Three years ago, the United Nations proclaimed January 4, the date on which Louis Braille was born in 1809, World Braille Day. World Braille Day recognizes the importance of Braille’s revolutionary raised dot system that allows people who are blind to read through touch. It also kicks off Braille Literacy Month, which we observe throughout January. It’s impossible to overstate the lifechanging impact braille has had over the years for millions of people with vision loss.
This year, we’re focusing our World Braille Day attention on the value to adults of becoming braille literate. Sighted people who don’t have much contact with those who are visually impaired usually don’t realize that most individuals who are proficient in braille learned it in school as children; it’s uncommon for folks who have lost their vision as adults to become fluent enough to read an entire braille book.
But braille can be immensely helpful to adults in many other ways that don’t require that level of proficiency. Even with the availability of magnifiers, screen readers, audiobooks and other kinds of access technology, braille can be a powerful tool for everyday living. For example, using it to label medications, food packages, and other household items can make ordinary tasks much easier. Bump dots are great, but braille can convey infinitely richer, more specific information.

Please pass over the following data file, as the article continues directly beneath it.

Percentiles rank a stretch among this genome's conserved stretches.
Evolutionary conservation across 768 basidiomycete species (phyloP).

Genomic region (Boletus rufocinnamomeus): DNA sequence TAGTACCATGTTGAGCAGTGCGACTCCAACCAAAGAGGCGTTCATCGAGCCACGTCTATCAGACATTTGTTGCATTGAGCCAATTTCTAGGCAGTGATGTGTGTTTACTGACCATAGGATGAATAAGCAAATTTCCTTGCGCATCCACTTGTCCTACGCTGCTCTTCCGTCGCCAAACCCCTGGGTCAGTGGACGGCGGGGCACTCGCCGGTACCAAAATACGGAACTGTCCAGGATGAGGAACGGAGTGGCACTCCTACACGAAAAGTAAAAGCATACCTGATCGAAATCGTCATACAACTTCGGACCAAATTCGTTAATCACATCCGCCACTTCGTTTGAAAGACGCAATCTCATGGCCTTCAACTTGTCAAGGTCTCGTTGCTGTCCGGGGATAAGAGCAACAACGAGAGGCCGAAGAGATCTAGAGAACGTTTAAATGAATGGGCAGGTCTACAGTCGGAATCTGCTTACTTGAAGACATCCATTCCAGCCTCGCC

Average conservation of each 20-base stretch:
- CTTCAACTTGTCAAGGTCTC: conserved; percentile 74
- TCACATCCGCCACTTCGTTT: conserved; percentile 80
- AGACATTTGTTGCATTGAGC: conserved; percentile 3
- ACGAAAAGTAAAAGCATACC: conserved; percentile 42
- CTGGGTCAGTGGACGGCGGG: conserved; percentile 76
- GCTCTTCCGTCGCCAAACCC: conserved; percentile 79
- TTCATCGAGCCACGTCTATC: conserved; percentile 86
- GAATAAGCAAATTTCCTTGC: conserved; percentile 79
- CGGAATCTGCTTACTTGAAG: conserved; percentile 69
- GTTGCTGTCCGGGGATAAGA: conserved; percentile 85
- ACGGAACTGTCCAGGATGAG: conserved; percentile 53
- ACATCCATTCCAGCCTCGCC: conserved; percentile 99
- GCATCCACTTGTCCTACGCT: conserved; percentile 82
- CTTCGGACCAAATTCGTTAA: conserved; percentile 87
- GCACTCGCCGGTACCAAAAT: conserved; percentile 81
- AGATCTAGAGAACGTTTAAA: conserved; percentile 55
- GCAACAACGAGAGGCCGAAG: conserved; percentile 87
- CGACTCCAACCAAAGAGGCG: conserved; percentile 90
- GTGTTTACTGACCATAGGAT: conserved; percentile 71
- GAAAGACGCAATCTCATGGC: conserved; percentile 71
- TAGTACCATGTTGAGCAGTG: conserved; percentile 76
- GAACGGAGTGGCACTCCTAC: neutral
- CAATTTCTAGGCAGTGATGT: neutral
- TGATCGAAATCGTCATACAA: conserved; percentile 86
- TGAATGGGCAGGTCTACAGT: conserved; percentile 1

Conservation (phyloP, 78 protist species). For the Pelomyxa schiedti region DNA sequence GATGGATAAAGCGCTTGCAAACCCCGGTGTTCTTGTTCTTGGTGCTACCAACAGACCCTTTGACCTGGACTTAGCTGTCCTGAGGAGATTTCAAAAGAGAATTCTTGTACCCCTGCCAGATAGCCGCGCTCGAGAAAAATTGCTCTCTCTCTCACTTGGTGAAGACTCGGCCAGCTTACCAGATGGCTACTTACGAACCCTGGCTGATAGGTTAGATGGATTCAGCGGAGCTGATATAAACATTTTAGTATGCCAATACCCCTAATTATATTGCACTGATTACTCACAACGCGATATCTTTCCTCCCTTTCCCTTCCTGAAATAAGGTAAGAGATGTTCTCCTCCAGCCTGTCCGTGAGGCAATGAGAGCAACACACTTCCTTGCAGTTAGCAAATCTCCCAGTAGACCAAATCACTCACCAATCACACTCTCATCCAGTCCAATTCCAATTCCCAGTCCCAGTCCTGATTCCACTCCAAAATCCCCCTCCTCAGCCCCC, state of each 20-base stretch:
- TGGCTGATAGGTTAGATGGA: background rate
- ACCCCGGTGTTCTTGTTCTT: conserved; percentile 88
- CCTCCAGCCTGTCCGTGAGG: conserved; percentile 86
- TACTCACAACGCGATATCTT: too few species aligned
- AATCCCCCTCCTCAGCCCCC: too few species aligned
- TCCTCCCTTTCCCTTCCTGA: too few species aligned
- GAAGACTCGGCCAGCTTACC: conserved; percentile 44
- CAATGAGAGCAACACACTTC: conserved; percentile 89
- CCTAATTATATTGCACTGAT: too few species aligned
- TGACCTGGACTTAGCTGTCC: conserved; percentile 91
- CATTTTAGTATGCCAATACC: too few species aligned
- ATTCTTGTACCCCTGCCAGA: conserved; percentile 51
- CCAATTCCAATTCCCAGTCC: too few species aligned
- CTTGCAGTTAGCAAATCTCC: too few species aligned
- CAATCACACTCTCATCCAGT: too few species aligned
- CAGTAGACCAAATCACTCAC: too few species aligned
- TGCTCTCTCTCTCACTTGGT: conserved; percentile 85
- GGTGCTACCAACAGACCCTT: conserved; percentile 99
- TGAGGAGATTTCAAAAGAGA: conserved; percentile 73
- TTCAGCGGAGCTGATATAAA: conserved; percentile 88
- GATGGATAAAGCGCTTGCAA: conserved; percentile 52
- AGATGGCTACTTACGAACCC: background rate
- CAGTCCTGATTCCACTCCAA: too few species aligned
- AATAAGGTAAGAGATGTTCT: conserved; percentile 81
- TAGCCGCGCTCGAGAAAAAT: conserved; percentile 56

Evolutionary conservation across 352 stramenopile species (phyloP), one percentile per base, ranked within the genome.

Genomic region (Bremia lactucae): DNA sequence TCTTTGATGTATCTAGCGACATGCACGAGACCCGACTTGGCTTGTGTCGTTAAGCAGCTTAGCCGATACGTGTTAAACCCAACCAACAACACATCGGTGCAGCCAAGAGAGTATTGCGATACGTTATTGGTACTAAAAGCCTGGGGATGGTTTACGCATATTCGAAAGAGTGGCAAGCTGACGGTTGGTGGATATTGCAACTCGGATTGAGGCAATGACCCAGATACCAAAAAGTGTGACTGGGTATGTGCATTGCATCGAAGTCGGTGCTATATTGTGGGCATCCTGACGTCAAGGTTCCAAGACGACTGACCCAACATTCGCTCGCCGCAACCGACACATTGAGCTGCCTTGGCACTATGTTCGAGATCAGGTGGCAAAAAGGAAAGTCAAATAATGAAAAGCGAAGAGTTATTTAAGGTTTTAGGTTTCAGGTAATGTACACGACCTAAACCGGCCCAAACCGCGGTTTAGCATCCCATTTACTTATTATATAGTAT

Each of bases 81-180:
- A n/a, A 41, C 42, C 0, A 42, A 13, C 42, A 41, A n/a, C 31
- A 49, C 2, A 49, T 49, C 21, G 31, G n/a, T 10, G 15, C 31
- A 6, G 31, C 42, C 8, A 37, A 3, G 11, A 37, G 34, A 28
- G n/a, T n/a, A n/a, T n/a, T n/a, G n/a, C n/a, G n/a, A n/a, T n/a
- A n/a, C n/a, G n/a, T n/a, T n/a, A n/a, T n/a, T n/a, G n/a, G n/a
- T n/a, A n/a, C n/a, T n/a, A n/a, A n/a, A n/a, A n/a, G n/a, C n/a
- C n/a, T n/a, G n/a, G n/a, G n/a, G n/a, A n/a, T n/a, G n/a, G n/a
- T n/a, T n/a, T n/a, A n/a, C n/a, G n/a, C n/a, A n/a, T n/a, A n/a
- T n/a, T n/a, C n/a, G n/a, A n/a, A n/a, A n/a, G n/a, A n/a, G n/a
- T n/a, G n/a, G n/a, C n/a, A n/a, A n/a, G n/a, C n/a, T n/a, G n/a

Progress is also taking place, albeit slowly, in making government documents, healthcare forms and other key publications more accessible by offering them in multiple formats, including braille and large print. For example, the Internal Revenue Service will provide tax forms in accessible formats on request. Obviously much, much more needs to be done — for example, voting independently remains problematic because accessible ballots are not widely available — but the ability to take advantage of these new formats can go a long way in improving equity for people who are visually impaired.
The Hadley Institute for the Blind and Visually Impaired, a leading braille education resource, recently transformed their curriculum to better meet the needs of adult braille learners. Hadley has moved away from their traditional methods, grounded in an academic approach informed by the way children learn, toward a model better suited for adults, focusing on practical tips for living well and independently.
We applaud that transformation, and encourage adults experiencing vision loss to consult with a vision services professional to explore whether learning braille is a good option for them.
We also urge everybody to continually tell the institutions they interact with that equity for people with impaired vision matters. And one of the most meaningful ways they can contribute to a more equitable society is to offer all their materials in accessible formats, like braille and large print. You can consider your advocacy on this issue your World Braille Day gift to the Council, the community of people we serve, and yourself!